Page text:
At first, after arriving in the Urals, the Kalmyk soldiers, due to the lack of necessary qualifications and experience in building a hydropower station, were used for auxiliary work – logging areas, construction of the 25 km auto-lane road Polovinka station – hydroelectric power station, for loading and unloading of building material and equipment at railway stations and at the station of the hydroelectric station, quarries, and narrow-gauge railway. Only after preliminary training and instruction on safety, since the summer of 1944, the former front-line soldiers were allowed to work in the trench of the future stone-filled platinum hydroelectric station (Ivanov, 1994).

However, the severe climatic conditions, along with starvation diet, were the main causes of colds and dystrophy of the builders of the hydro power station, which in many cases were fatal. Of the 4 thousand common soldiers and sergeants, about half remained lying on the Urals (Ivanov, 1994).

Despite everything, some soldiers of the deported nations managed to remain in the Red Army and take part in combat operations at the final stage of the Great Patriotic War. Those extremely decent and brave commanders, at the risk of being convicted, did their best to keep in their regiments the best, bravest, most reliable and trusted fighters of Kalmyk, Chechen and other nationalities, as they needed the trusted, strong fighting soldiers who were not so many left by the end of the warfare. Among them were Major General B. B. Gorodovikov, Movladi Visaitov, Hansolt Dachiev, Lidzhi Mandzhiyev, Magomed Nunuev and many others who came a long combat way from Smolensk to Koenigsberg, met the Victory Day 30 kilometers from Berlin, around the city of Hidzeu, and took part in the battles against militaristic Japan.

From the first days of the war, Lieutenant-Colonel M.T. Bimbaev, U. Etenov, H. Taysumov fought with enemies. It was the Yusupov brothers, Lechi, Muchar and Uizur Heroic, who performed feats of arms in the fight against the fascist invaders.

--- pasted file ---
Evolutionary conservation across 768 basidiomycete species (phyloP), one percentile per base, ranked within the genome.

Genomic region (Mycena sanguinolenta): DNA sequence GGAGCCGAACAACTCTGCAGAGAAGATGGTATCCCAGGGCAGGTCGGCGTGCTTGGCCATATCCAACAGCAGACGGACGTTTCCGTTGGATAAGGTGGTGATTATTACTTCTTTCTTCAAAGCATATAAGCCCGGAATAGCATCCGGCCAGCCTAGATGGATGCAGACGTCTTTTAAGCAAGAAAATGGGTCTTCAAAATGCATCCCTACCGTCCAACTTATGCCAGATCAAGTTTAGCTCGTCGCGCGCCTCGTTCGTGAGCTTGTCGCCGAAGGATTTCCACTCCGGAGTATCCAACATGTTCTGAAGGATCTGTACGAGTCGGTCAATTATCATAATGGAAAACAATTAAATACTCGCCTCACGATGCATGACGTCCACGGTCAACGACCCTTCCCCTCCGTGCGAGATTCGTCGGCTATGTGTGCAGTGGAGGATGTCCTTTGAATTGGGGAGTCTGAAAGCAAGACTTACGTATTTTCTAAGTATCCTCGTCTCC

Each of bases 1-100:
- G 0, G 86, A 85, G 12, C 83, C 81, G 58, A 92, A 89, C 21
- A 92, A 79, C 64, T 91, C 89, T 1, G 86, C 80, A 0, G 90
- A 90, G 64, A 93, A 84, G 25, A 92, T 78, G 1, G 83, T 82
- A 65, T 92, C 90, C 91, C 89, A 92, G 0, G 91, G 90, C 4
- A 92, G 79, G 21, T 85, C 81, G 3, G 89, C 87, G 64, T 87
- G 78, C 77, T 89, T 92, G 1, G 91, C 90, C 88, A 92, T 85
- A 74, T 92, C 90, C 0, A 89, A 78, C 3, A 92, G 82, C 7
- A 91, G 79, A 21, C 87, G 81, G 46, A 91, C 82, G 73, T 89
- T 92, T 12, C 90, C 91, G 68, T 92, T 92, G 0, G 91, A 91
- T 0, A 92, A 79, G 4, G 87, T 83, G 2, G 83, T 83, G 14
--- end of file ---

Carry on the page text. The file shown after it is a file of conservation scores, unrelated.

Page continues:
Half a century after the Victory, the Motherland did justice to the feats of the soldiers of the deported nations. Thus, in 1990 L. Badmaev was awarded the title of Hero of the Soviet Union, and in 1996 I. Ismailov, M. Umarov, M. Uzuyev and K. Abdurakhmanov were awarded the title of Hero of Russia.

Conclusion

The deportation of soldiers during the Great Patriotic War is a tragic, but an integral part of the history of the Chechen and Kalmyk nations, as well as other deported nations. It is the duty of scholars and historians of the republics to know it in its entirety and to evaluate it in an objective and truthful manner. To do this, it is necessary to initiate an intensive identification of documentary sources, gathering of information about the soldiers recalled from the fronts of the Great Patriotic War in 1943-1944 and sent to logging sites, mines, and the construction of the Shirokovskaya hydroelectric power station. A thorough study is needed on the use of military representatives of deported nations not only at Shirokovskaya station, but also in the GULAG system as a whole.

References

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21 January 2020

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Tsutsulaeva*, S. (2020). Political Repression Of Soviet State Towards Deported Nations Soldiers. In D. Karim-Sultanovich Bataev, S. Aidievich Gapurov, A. Dogievich Osmaev, V. Khumaidovich Akaev, L. Musaevna Idigova, M. Rukmanovich Ovhadov, A. Ruslanovich Salgiriev, & M. Muslamovna Betilmerzaeva (Eds.), Social and Cultural Transformations in the Context of Modern Globalism, vol 76. European Proceedings of Social and Behavioural Sciences (pp. 3219-3225). Future Academy. https://doi.org/10.15405/epsbs.2019.12.04.433